Where are The Whales Now?

By Shayna Gee


The Whales fountain sculpture by Robert Boardman Howard sat under tarps in a fenced lot for almost a decade and half at City College’s Ocean Campus before it was moved to a fine arts storage facility in Oakland in 2019. The 80-year-old, 13-foot high sculpture remains secure along with other works from the Civic Art Collection.

For half a century, the sculpture was admired at the Steinhart Aquarium at the California Academy of Sciences until the San Francisco Arts Commission (SFAC) purchased it after the renovation of the Academy of Sciences in 2004. It needed a place to go and was eventually stored at Ocean Campus behind the now-demolished bungalows, where the whales bondaged by straps could be seen by passersby.

Born in New York City on September 20, 1896, Howard shortly after moved to the Bay Area where he grew up to become a prominent artist of many San Francisco paintings and sculptures. In a Sept. 16, 1964 oral history interview with Howard from the Smithsonian Archives of American Art, he talked about his background, federal support for the arts, and early paintings including The Whales, which are commonly mistaken for dolphins. 

“They are really killer whales,” Howard clarified. 

One of many homes of “The Whales” prior to City College was in front of the Morrison Planetarium. Photo taken in 1960, courtesy of OpenSFHistory / wnp27.5859

Over 1,200 engagements were made on a March 8 post of Sunnyside History Project’s article “The Whales: Yet to be Saved,” in the Facebook group San Francisco Remembered. 

Sunnyside recounted a brief history of The Whales, initially built for interior viewing at the Golden Gate International Exposition at Treasure Island in 1939, and their journey around the city. The article also highlighted Howard’s other San Francisco works of art including The Phoenix at Coit Tower and Power and Light at South of Market’s PG&E. 

Facebook commenters reacted to the shared article. “I have many childhood memories of getting off of the 10-Monterey bus in front of the De Young Museum and making a beeline towards those whales to enter the Planetarium and the Steinhart Aquarium,” said Maria Iclea Kava in response to the article, sharing a black and white photo of The Whales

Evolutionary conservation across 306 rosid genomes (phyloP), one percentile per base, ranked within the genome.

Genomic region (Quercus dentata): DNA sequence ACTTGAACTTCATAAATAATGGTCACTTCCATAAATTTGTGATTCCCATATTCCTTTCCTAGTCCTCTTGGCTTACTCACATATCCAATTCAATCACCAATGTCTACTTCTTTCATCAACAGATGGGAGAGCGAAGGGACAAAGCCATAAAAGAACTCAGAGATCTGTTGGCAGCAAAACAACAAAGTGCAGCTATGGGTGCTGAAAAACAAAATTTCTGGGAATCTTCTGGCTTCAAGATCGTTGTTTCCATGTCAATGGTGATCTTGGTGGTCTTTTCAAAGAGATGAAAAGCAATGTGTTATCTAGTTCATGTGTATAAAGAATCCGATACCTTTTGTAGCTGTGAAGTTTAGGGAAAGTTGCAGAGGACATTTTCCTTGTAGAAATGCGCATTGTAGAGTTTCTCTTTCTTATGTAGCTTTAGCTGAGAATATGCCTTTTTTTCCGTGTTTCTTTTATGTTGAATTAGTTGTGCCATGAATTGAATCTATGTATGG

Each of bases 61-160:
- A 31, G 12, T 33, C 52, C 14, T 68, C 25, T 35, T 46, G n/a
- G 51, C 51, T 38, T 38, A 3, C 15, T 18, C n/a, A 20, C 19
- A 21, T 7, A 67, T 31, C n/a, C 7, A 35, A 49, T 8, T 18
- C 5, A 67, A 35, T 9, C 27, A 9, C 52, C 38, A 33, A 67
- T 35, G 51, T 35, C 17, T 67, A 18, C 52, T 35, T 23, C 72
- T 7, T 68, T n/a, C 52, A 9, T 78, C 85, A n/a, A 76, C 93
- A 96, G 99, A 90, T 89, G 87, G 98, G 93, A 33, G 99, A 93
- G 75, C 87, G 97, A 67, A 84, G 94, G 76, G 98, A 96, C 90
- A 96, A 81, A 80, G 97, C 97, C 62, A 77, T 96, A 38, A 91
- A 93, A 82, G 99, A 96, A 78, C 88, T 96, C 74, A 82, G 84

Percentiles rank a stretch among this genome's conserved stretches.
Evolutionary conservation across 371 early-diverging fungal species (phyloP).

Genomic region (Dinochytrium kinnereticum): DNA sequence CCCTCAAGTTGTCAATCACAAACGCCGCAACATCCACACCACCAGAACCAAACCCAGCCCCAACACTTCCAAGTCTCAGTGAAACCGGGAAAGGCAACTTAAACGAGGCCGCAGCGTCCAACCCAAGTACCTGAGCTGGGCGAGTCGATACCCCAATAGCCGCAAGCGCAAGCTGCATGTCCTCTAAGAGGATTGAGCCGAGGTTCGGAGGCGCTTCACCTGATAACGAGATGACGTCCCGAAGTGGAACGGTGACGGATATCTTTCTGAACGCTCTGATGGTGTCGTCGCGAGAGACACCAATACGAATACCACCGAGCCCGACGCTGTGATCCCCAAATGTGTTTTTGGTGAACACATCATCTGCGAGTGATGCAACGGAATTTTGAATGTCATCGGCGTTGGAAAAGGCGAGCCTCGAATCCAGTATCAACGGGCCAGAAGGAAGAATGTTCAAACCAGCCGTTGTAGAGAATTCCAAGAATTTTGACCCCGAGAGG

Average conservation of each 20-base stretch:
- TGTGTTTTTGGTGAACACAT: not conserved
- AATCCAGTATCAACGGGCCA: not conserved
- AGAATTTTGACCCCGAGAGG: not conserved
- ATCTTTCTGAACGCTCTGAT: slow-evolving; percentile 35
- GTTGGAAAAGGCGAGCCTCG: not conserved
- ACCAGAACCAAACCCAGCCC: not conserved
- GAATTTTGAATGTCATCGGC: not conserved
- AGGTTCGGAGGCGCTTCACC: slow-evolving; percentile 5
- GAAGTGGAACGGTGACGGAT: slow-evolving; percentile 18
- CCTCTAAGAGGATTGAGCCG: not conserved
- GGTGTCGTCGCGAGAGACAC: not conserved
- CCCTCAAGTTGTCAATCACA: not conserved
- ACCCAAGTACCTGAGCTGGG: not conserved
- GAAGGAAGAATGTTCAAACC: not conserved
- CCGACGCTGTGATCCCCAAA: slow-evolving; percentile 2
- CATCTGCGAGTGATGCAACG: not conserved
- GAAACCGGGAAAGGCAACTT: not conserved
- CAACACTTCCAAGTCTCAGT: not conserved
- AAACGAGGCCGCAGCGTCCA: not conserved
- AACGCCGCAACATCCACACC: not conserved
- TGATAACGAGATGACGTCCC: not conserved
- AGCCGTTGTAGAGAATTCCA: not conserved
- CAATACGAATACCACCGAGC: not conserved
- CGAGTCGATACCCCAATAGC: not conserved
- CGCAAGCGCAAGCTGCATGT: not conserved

“Right now it resides under wraps a few blocks from my house. I sincerely hope that it will be installed where it can once again be a source of beauty and inspiration for our city’s citizens,” commented Jane Solis Schafgans. 

Many commenters expressed their wish to see the sculpture restored in the concourse of Golden Gate Park. Others suggested placement near the Maritime Museum or the Exploratorium, while dozens simply left hopeful notes that it finds a home, having been in storage for more than a decade. 

With recent demolition and construction at the Ocean Campus, anthropology professor and City College’s Works of Art Committee member, Barbara Lass said, “The Arts Commission has now moved them to an off campus storage site pending installation at CCSF, but the Works of Art Committee does not know where or when that will happen.”

Lass noted that the Works of Art Committee is only an advisory committee and does not have decision making power on the sculpture owned by SFAC. 

While many San Franciscans have fond memories like sharing lunch under the iconic sculpture or playing around during field trips, it is unlikely that The Whales will be restored within the Golden Gate Park area. 

According to public records from SFAC, numerous City College staff, faculty, and administration and the Works of Art Committee have been in conversation with Senior Registrar, Allison Cummings at SFAC discussing options for a permanent location and restoration of the piece. 

“The sculpture was initially damaged during the move to City College because the relocation protocols that the Arts Commission prescribed were not followed by the Academy of Science’s general contractor,” Allison Cummings wrote in a 2018 email.

Since the pandemic, SFAC’s Civic Art Collection and conservation projects budget has been severely impacted. “Our budget was cut by 90% and our focus remains limited to emergency response and vandalism,” Cummings said. 

Cummings estimated that the cost of restoration and installment would total $400,000. With the slashed budgets that support conversation projects such as The Whales, “We believe the $400,000 budget is still viable. Should the project move forward, we would evaluate it more closely,” Cummings said. 

Where are The Whales now? The exact location remains unknown for security reasons, but Cummings said the sculpture is secure in the Oakland storage facility. While Cummings and Lass had discussed making the sculpture a permanent installation at City College’s Ocean Campus after restoration, “these plans are currently on hold along with other collection restoration projects until budgets are stabilized,” Cummings said. 

Long time San Franciscans who miss The Whales will have to hold on a little longer before the sculpture emerges for public enjoyment again. 

One thought on “Where are The Whales Now?

  • Great reporting, Shayna! And thanks for the shout-out to the Sunnyside History Project. I’m adding a link to your piece on my post.

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